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Singapore Government

Duration for deputyship application process without a Lasting Power of Attorney

Duration for deputyship application process without a Lasting Power of Attorney

Mr Yip Hon Weng: To ask the Minister for Social and Family Development (a) what is the typical duration for the deputyship application process without a Lasting Power of Attorney (LPA); (b) what happens when the caregiver is unable to make a successful application; and (c) whether the Ministry will consider mandating registration of LPA for HDB flat buyers so that donees can monetise the flat for the owner's care needs when necessary.

Answer

            Most applications for appointment of a deputy are completed within 3 to 4 months of filing in the Family Justice Court. In some cases, the process may take longer if the case is complex, documents submitted are incomplete or if someone objects to the application. The application for deputyship can also be made using the Simplified Track. An urgent application under the Simplified Track for example, for one-time emergency funding below S$5,000 can be processed on an expedited basis, usually within three working days. However, where the documentation is incomplete or there is an objection, the approval would take longer. Prior to filing the Deputyship application in the Family Justice Courts, an applicant has to obtain a medical report to support the application. The time taken to obtain the report ranges from 1 to 3 months.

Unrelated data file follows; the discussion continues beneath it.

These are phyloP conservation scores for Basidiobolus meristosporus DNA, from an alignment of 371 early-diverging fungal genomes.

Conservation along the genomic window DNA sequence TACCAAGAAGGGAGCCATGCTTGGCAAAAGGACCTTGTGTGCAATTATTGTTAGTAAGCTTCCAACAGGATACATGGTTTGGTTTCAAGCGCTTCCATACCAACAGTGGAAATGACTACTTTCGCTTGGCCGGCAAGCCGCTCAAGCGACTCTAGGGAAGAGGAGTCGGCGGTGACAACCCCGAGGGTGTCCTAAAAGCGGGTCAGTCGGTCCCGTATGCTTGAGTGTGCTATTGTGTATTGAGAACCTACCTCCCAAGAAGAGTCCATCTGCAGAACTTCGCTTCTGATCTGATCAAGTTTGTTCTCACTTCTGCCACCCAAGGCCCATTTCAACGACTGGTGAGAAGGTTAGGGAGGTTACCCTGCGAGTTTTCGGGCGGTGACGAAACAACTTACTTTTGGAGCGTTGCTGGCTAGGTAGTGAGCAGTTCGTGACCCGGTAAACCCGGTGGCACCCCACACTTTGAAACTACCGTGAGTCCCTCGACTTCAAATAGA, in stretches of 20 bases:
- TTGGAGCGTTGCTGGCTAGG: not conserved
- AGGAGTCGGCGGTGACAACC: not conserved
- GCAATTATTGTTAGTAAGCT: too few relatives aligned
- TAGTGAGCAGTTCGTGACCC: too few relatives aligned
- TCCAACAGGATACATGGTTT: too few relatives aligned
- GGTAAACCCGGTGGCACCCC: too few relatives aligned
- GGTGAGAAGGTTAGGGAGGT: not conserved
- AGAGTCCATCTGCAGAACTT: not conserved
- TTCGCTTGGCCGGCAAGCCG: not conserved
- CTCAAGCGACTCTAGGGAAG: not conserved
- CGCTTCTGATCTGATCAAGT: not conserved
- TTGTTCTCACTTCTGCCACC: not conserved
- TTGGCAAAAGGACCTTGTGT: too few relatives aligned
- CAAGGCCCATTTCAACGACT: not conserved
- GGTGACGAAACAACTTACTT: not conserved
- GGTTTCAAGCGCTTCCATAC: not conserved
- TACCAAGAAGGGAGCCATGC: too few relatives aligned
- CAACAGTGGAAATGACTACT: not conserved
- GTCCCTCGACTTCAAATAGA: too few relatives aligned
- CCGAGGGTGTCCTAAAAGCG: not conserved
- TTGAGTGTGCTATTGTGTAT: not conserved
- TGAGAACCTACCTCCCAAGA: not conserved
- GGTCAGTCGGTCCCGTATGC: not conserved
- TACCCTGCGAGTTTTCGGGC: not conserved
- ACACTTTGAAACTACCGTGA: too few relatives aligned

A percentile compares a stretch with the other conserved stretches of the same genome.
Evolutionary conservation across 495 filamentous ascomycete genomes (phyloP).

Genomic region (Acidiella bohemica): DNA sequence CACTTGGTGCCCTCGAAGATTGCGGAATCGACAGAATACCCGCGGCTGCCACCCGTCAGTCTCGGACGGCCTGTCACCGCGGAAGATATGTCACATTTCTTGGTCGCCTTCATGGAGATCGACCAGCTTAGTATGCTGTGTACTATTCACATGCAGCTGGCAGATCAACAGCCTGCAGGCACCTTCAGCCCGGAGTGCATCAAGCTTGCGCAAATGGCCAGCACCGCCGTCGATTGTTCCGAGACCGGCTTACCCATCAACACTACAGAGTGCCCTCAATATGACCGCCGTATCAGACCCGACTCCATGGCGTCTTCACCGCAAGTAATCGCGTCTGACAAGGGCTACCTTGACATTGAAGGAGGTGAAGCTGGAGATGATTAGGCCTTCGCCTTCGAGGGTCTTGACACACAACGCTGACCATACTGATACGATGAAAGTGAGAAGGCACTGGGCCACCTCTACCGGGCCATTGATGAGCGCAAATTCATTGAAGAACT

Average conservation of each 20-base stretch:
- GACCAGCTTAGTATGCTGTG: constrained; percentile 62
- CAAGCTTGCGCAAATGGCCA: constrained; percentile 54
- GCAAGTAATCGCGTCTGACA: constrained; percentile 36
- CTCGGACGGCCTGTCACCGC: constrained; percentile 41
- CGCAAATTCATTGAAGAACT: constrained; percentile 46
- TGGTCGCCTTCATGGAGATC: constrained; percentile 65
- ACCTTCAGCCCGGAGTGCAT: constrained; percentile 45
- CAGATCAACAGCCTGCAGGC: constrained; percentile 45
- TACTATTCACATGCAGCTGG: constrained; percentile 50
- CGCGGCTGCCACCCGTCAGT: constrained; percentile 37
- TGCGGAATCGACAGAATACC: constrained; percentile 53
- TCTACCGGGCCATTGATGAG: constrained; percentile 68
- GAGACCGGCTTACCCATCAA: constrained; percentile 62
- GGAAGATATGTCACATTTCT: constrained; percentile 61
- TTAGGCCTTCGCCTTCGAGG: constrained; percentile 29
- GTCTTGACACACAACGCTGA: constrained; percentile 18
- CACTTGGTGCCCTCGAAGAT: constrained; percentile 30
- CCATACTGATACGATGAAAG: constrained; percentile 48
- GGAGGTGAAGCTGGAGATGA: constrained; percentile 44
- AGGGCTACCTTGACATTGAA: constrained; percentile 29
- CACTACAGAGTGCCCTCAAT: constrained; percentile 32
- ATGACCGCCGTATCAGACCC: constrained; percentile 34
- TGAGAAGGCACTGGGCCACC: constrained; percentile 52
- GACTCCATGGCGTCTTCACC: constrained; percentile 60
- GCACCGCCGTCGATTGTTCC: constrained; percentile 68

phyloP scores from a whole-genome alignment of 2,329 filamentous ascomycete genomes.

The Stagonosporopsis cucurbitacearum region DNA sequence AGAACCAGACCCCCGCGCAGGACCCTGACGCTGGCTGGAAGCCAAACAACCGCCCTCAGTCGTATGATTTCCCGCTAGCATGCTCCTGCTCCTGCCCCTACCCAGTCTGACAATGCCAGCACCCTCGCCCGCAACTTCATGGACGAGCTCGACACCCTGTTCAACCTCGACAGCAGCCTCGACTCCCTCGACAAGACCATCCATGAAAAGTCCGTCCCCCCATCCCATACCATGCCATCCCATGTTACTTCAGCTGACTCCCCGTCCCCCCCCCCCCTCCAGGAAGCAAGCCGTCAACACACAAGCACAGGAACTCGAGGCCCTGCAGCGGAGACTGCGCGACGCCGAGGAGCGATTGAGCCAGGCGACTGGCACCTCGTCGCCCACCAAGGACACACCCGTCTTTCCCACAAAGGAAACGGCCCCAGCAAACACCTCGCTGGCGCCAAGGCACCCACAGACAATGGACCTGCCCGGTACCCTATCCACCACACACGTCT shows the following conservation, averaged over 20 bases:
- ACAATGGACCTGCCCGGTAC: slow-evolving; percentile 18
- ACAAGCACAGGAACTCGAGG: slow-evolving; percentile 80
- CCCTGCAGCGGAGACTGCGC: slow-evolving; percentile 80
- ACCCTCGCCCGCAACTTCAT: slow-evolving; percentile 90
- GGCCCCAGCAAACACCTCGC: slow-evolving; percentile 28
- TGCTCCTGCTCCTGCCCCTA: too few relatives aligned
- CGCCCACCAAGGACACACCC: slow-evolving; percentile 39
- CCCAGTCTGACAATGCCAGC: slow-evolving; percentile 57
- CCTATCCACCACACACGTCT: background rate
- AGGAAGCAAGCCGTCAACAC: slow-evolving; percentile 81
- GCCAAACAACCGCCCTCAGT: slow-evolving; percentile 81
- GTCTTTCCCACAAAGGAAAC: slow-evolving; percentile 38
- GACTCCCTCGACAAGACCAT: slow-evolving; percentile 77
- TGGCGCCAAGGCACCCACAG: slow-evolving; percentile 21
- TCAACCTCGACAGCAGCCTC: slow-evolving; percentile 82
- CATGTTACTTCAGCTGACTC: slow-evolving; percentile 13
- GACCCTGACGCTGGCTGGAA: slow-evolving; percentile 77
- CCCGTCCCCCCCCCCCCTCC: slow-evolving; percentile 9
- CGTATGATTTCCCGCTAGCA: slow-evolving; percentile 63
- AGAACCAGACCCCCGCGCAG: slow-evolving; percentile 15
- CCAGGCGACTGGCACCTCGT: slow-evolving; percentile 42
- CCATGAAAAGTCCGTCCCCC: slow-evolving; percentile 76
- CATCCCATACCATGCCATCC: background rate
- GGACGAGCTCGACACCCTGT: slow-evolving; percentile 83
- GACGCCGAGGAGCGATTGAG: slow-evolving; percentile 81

2          There are three reasons why a deputyship application may be unsuccessful. The first is that the Court had determined that the care recipient has not lost mental capacity and is able to make decisions on his own without a need for a deputy. The second reason is that the application was contested and the Court decided to appoint someone other than the applicant caregiver. Third, the applicant caregiver was found by the Court to be unsuitable, in which case the caregiver could ask a family member or close friend to apply to be appointed as deputy. If there is no suitable family member or close friend, the caregiver may approach a Professional Deputy registered by the Office of the Public Guardian (OPG). The list of registered Professional Deputies can be found on OPG’s website. Where the care recipient has limited assets and no or little support from the next-of-kin, a pro bono Panel Deputy could also be appointed.

3          Nevertheless, caregivers who are not appointed as deputies may still perform acts in connection with the care or treatment of a person without mental capacity such as bringing the person for a medical check-up, if the acts are done in the person’s best interests. Regardless of whether there has been a deputy or donee appointed, medical practitioners may decide on any life-sustaining treatment or treatment to prevent serious deterioration of a person.

4          My Ministry does not plan to mandate the making of an LPA in tandem with significant transactions such as the purchase of a property, as it should be the donor’s choice on whether he wants to make an LPA. However, we are working with other Ministries and Statutory Boards, including the Housing and Development Board, to increase awareness of the importance of an LPA at relevant life milestones. We had also put out a consultation paper from 28 October to 18 November last year on the development of a full online LPA registration process and other improvements. The proposed initiatives are to make it more convenient for Singaporeans to make their LPAs, which we hope will drive uptake.

 

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